I have to say that 30 miles, after several weeks of too-hot biking conditions, being on travel, and pathetic rides, was perhaps a bit too much. I mean, yes, I made it, but a muscle in my right leg started hurting around mile 20 and I reached seat-intolerance at about mile 25. As long as I didn’t do any real damage, though, it does feel good to push myself.
Despite the perfect biking weather today, we still had some trouble getting out of the house for a ride. So, we decided on just to tool around Vienna. We headed up to a nearby cemetery that we’ve been meaning to see, and then just putzed around the back streets of Vienna. It was a short, short ride, but it was good to get out on the bikes finally.
Trip miles: 6.2 miles Weekend miles: 6.2 miles Season miles: 242.5 miles
We finally got out on the bikes again today. Yesterday it looked like rain in the morning, so we decided to scrap our biking plans, catch the farmer’s market in Vienna and finally see Superman Returns. It was wet outside this morning, but the sun was out, and despite weather.com’s report that we had 80% humidity, we decided to brave it. As it turned out, it wasn’t that bad for biking. The temperature wasn’t too high and there was a bit of a breeze which helped with that humidity. The clouds returned for a while and we felt a few drops, but all in all not bad weather for biking.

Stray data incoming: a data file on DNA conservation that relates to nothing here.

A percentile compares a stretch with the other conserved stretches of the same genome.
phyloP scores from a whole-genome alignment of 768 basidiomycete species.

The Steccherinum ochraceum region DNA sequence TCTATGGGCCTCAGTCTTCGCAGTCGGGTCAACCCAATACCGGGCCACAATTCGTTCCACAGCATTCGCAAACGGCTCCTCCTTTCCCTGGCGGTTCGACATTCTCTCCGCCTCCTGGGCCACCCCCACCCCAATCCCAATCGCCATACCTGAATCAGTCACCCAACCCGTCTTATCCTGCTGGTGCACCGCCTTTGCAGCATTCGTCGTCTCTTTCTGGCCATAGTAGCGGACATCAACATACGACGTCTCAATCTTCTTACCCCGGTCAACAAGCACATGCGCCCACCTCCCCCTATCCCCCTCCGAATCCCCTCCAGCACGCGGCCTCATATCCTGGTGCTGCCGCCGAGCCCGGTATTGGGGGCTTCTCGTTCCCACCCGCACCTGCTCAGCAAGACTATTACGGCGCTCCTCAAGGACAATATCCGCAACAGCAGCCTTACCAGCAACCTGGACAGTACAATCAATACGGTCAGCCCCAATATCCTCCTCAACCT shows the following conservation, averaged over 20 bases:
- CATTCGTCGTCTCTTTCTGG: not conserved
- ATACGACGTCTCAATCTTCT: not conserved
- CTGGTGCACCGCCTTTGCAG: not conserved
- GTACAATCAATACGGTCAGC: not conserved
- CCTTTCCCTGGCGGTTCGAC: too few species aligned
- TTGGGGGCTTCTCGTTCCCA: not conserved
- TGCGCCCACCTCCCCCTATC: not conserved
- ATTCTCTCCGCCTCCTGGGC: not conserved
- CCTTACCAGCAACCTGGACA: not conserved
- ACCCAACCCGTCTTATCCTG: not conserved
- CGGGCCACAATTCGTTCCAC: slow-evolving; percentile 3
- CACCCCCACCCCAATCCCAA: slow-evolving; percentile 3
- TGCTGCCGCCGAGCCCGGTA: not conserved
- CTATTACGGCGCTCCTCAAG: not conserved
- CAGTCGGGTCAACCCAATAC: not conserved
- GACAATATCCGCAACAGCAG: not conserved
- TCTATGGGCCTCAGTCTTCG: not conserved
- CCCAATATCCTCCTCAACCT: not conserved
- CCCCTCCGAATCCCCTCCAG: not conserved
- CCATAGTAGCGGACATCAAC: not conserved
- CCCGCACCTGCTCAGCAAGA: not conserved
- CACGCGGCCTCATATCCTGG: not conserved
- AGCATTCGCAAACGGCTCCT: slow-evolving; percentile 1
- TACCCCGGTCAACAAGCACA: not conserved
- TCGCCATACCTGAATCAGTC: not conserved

And Andrew finally got to try out his new biking outfit we bought him over a week ago. I’d been raving about how much I loved my biking clothes the padded shorts, the water-wicking material, and of course, the fashion statement it makes.
Our destination was Hole in the Wall Books. We’ve biked there several times, but usually we drive the bikes up to Vienna and bike from there. Today we just biked from home. That adds about 6 miles to the round trip total, and, actually, without that the ride has become almost too short for us now.
When we got to Falls Church, we biked up Broad Street a bit to a statue Andrew had seen on his last trip to the doctor. He had thought it was a man with a bunch of dogs. What was it really? A disturbing statue of a farmer feeding slop to a bunch of pigs. WTF? The statue is outside Don Beyer’s Volvo, and apparently Don Beyer Sr. was the one who commissioned the statue. Just weird.
Trip miles: 17.2 miles (or so – my bike computer keeps resetting itself at random, even while I’m in the middle of biking) Weekend miles: 17.2 miles Season miles: 236.3 miles